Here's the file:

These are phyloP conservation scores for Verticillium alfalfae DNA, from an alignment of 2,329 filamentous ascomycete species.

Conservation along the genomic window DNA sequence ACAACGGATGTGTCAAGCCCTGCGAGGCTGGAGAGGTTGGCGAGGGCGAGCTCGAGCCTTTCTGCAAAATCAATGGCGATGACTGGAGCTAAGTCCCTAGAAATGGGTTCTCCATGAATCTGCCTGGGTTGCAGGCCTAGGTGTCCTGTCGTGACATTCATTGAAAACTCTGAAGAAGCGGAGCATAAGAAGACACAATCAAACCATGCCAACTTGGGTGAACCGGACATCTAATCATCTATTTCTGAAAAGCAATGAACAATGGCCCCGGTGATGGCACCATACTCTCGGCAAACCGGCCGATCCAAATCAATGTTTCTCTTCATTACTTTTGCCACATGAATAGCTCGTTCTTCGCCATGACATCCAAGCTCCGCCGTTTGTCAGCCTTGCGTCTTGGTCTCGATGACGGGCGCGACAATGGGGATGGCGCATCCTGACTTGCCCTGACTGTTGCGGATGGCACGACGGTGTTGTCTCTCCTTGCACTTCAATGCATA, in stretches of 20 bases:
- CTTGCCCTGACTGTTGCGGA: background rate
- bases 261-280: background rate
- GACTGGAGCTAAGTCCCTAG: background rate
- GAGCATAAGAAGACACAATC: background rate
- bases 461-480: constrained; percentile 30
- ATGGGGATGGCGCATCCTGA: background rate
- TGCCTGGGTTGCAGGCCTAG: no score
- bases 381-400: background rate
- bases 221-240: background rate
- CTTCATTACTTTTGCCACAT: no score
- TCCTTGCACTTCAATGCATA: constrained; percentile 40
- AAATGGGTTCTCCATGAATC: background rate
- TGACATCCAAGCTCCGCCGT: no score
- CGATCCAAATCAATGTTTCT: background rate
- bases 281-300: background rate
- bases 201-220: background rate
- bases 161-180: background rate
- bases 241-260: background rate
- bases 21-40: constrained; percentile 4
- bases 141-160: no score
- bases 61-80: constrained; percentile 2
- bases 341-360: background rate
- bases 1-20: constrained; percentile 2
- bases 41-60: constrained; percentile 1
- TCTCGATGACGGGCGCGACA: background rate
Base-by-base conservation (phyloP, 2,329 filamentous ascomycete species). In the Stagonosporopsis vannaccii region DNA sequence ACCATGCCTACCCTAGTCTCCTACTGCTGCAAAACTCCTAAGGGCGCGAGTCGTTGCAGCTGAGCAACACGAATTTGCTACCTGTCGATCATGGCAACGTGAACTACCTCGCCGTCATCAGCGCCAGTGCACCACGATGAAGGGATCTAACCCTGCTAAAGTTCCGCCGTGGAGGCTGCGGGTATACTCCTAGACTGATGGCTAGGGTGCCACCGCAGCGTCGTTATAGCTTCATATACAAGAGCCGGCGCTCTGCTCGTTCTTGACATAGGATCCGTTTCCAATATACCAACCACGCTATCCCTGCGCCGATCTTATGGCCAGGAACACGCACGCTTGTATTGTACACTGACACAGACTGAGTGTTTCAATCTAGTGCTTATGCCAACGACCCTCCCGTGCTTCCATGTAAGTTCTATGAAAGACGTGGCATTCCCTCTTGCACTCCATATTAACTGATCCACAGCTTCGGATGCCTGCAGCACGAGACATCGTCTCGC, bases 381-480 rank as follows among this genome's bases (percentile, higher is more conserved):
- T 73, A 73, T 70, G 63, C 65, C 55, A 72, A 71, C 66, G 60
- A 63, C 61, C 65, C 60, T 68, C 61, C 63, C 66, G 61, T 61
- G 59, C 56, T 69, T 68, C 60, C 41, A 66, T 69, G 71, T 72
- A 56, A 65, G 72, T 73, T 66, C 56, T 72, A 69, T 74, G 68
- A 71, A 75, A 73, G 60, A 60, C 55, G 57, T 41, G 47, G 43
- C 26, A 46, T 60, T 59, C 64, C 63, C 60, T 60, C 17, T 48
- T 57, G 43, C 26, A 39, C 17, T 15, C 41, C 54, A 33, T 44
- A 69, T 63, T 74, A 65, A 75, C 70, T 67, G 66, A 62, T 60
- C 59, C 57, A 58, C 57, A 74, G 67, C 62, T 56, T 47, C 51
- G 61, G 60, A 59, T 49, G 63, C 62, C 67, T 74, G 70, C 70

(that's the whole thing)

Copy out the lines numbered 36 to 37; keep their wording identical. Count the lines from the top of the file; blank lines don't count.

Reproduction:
- A 69, T 63, T 74, A 65, A 75, C 70, T 67, G 66, A 62, T 60
- C 59, C 57, A 58, C 57, A 74, G 67, C 62, T 56, T 47, C 51